What do you do when 120 people claiming to represent close to 3,000 families march nearly 400 kilometers over two weeks to protest a development project purportedly meant to help them, but of which they assert the contrary?
How do you deal with a project that was brought about by legislation, but is seen to contravene or violate other prior laws of the land, and whose implementation has allegedly been marked with questionable transactions suggestive of graft?
How do you handle the pet initiative of a political family, the members of which are key allies of the administration whose advocacies for “daang matuwid,” participatory governance, and environmental protection are alleged to be undermined by its very pursuit?
And what do you do when the incumbent President orders a definitive review of that development project within one week, when you played little role in whatever prior analysis it underwent before its creation by law—hence need far more than a week to obtain the needed data and information to support a sound evaluation?
These questions must be making Socioeconomic Planning Secretary Arsi Balisacan and his staff at the National Economic and Development Authority (Neda) uncomfortable these days. The development initiative/project is the Aurora Pacific Economic Zone and Freeport Authority (Apeco), which initially declared 500 hectares of land in Casiguran, Aurora, as a special economic zone, which was later expanded 25-fold to 12,923 hectares. The laws that brought it into being and then expanded its area coverage are Republic Acts Nos. 9490 (enacted in 2007) and 10083 (unsigned by President Aquino but lapsed into law in 2010). The political family behind it is the Angaras of Aurora—Sen. Edgardo Angara, Rep. Juan Edgardo Angara, and Gov. Bellaflor Angara-Castillo.
The 120 marchers, according to a Task Force Anti-Apeco leaflet, consist of: (1) lowland farmers from Sitio Reserva in Barangay Esteves who have independently transformed a neglected 105-hectare government reservation into one of Northern Aurora’s primary rice granaries, and have struggled to obtain land titles since 1962; (2) upland farmers from San Ildefonso Peninsula seeking to defend and renew their stewardship contracts for forest lands and upland farms that they have sustainably managed since the 1980s; (3) fisherfolk who have increasingly applied sustainable fishing and mangrove cultivation practices since the 1990s to retain ecological balance and livelihood viability in Casiguran Bay, but are now allegedly being gradually excluded from their fishing and docking grounds by Apeco; and (4) indigenous peoples crowded out of their ancestral lands by migration of lowlanders and entry of logging companies, who had been pressing their ancestral domain claims for decades.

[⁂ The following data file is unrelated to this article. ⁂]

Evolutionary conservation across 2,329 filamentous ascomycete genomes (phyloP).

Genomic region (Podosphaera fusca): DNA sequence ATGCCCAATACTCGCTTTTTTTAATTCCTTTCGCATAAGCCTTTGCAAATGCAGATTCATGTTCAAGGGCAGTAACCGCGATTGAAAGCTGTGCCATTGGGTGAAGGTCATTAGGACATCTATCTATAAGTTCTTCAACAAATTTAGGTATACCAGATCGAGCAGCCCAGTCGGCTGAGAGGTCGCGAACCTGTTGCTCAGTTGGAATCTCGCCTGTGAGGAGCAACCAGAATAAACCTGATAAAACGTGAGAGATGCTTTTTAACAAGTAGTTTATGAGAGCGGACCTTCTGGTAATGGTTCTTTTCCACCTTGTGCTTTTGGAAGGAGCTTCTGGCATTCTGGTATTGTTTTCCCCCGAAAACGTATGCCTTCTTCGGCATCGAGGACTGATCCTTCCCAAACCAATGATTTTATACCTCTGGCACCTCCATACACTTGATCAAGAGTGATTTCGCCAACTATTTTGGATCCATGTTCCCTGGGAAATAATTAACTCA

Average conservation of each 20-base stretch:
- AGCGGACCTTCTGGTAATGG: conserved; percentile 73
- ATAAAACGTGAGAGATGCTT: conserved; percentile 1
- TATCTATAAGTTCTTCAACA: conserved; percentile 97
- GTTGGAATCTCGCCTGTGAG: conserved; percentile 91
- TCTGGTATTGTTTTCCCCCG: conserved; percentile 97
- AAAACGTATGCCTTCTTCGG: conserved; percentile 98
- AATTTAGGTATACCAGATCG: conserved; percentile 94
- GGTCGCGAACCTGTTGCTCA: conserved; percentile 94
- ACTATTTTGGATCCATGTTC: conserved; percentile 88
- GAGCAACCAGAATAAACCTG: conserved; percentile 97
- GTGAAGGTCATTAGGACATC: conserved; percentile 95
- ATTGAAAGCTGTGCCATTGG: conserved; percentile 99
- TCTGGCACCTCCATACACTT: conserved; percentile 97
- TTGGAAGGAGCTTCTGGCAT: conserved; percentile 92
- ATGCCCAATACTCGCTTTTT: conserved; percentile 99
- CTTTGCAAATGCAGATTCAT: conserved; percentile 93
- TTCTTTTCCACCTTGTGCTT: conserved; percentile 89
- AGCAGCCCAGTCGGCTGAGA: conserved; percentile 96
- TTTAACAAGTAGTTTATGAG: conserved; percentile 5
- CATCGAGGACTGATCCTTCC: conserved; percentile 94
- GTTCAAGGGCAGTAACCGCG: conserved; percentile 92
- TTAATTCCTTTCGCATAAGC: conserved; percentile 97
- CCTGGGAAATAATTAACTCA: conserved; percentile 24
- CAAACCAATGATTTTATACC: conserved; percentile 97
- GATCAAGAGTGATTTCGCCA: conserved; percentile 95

Today is when Neda’s report to President Aquino is due, but I’m certain that they are hard-pressed to make a categorical recommendation to him at this time. Neda as I know it would not take a clear position without the benefit of due diligence—what President Fidel Ramos called “CSW” (completed staff work). CSW entails examining all angles of the issue, hearing all sides to get a full and balanced perspective, and undertaking careful analysis of costs and benefits. Unlike in many government agencies, politics has no place in decision-making in the Neda I know. I am confident that in the end, any recommendation it makes to President Aquino would be guided by the sole criterion of what would yield the greatest good for the greatest number. That, after all, is what development is all about. And true development is sustainable development, where “the greatest number” counts future generations of Filipinos in the equation as well.
Truth to tell, CSW is impossible within a week under the circumstances that Neda finds itself in on Apeco. Casiguran Mayor Reynaldo Bitong has lamented that Apeco came about without the benefit of consultation with him, the municipal council and the concerned communities, hence failed to go through the right process. The right process would have also included prior careful consideration by the Central Luzon Regional Development Council (RDC), for which the Neda regional office provides technical support. And yet the RDC/Neda apparently had to take Apeco as a given after it was passed by law in 2007, meaning, neither RDC nor Neda did any technical analysis nor possessed ample data to support such analysis in the past. It cannot possibly scramble now to undertake a full and sound analysis within a week.
On reading the Central Luzon Regional Development Plan 2011-2016, I actually sensed reluctance on the part of RDC/Neda in having yet another special economic zone: “The Aurora Pacific Economic Zone is a recent addition to (the) network (of numerous special economic zones and industrial estates already existing in the region). Years have passed since the establishment of most of these economic zones and… there remain large tracts of lands within the proclaimed areas that remain unoccupied and undeveloped.” Not surprisingly, President Ramos had vetoed a previous attempt to legislate Apeco into being, 10 years earlier.
Much has been written elsewhere on the issues surrounding Apeco, which I will not repeat here. Its proponents, on the other hand, uphold it as the key to bringing development to the long lagging economy of Aurora, portraying the Casiguran marchers to be defying development in their area. That may well be so, but with the serious issues that have plagued Apeco from the start, it is incumbent on Neda to make the careful determination as to who in this case is defying development in the truest sense of the word.
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